Of particular interest was the first appearance outside of Great Britain of the Formula 1 Aston Martins, the two cars which had made their debut at Silverstone being again driven by Salvadori and Shelby. As would be expected, much knowledge gained with the DBR1/300 sports cars went into the building of these two DBR4/250 single-seaters, for the sports/racing cars have been quasi-Grand Prix cars for some time now. The six-cylinder twin-cam engine, derived directly from the sports car, is mounted in a light tubular space frame and set at an angle so that the propeller-shaft runs diagonally across the floor of the cockpit to the left-hand rear corner. Here it enters a gear-train case, which serves to change rear-axle ratios, and this transfers the drive to the centre of the car, where it enters the David Brown five-speed gearbox and differential housing. The driver sits to one side of the propeller-shaft with his left leg over it, the clutch pedal being on one side of the shaft and the brake and accelerator on the other. The gear-lever is mounted in an open gate on the right of the cockpit and quite low down. The rear suspension is directly derived from the sports car, being de Dion with the cross-tube running behind the gearbox and short radius-arms running forward from each end, while a link couples each hub carrier to longitudinal torsion-bars running forward into the cockpit. At the front is an entirely new suspension, though no doubt it is as a result of experiments done on sports cars, for it is of unequal-length double wishbones with interspersed coil-springs, and steering is by rack and pinion, Braking is by Girling discs, all four being hub mounted, and wire wheels are used with knock-off hub caps. Oil and water radiators are carried on an outrigger at the front of the chassis and fuel and oil in aluminium tanks at the rear, the whole mechanism being covered by an aluminium shell of a smooth but singularly nondescript shape, and on the near side of the bonnet is a large tubular duct collecting air for the three Weber double-choke carburetters, while the exhaust pipes protrude from the off side and flow into two long tail-pipes reminiscent of a 250F Maserati. By present-day standards of Grand Prix cars the Aston Martin looks large, but the workmanship and general design are of a high standard, indicative of a car built to last for more than one Grand Prix.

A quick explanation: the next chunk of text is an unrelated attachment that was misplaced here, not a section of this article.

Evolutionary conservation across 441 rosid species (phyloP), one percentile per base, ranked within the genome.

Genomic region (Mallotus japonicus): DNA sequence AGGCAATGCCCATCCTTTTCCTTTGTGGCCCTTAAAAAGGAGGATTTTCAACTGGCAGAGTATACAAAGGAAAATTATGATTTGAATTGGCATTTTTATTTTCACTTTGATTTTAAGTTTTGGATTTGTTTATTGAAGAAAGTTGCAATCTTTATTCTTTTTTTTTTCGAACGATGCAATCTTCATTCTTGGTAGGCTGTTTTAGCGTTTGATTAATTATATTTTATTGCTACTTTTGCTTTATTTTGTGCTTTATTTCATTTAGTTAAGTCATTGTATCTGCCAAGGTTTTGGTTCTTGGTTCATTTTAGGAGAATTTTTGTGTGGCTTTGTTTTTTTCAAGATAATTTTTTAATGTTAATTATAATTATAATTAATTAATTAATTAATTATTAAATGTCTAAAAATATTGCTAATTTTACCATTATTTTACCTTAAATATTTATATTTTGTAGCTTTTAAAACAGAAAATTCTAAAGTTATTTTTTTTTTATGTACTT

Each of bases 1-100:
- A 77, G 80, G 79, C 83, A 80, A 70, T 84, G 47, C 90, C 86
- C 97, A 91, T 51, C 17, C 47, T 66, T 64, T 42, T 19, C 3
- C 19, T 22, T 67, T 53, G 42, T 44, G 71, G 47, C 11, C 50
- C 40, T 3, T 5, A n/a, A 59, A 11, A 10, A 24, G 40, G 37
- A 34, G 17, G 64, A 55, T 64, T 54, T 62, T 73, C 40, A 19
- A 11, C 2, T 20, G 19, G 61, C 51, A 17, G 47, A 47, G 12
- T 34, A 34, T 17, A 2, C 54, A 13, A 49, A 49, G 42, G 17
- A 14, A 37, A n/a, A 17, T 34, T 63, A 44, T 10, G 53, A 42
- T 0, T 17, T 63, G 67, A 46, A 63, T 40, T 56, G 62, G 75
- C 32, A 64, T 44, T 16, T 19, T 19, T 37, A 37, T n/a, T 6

The Scuderia Ferrari were out in force, with three Formula 1 Dino 246 cars and the Formula 2 car fitted with an experimental engine; since Monte Carlo the cars had been converted back to their long tapering nose cowlings, but mechanically remained unchanged, the engines using Weber 42DCN carburetters, whereas the experimental engine in the Formula 2 chassis was using 50DCN carburetters, and in consequence of this a special large Perspex cowling was needed to cover them. Whereas the Formula 1 cars were using 16-in. wheels, the Formula 2 chassis, which is considerably lighter and very slightly shorter, was using 15-in, wheels, and all cars were on Dunlop tyres and disc brakes.
The B.R.M. team fielded only two cars, though they had a third car with them as a spare and for training, and they were not changed from their last appearance, while Cooper had their two regular Formula 1 cars, with 2½-litre Coventry-Climax engines, and a third car which was brand new, though of identical design, apart from provision having been made for alternative positions of suspension wishbones, effected by welding plates on the chassis frame with a series of holes for the pivot bolts, Since some trouble had been experienced in the past with gearboxes running out of oil, due to overheating and too much breathing, a temporary cure was effected by mounting a small oil tank above the gearbox with a pipe feeding the oil by gravity into the gearbox. A tap was fitted into this pipe and a Bowden cable ran from the tap to the cockpit, so that after a predetermined distance the driver would pull the cable and let the extra oil drain into the gearbox. The real cause for the overheating of the oil was due to the gearbox capacity not being large enough, and this oil-drip arrangement was to solve the problem until time could be found to redesign the gearbox casing.
From the Lotus factory came two 1959 cars, both using 2½-litre Coventry-Climax engines and fitted-with Weber 50DC03 carburetters, and not 58DC03 as was stated in the Monte Carlo report. On one car some metal shields were fitted over the air intakes of the carburetters to try and keep some of the sand out, for with the car being so small and low the bell-mouths are rather close to the left front wheel. To complete the entry of Formula 1 cars the Walker team had two Coopers, the much modified one with wire wheels and the old car that Moss used at Monte Carlo, though it was now fitted with double-wishbone rear suspension as used on the works Coopers, in place of the radius-rod bracing for the rear hub carriers, the transverse leaf-spring being retained, and both cars were fitted with Coventry-Climax engines and Colotti five-speed gearboxes. Local rules limited the entry to 14 cars but de Beaufort was allowed to enter with his RSK Porsche running as a Formula 2 car. — D.S.J.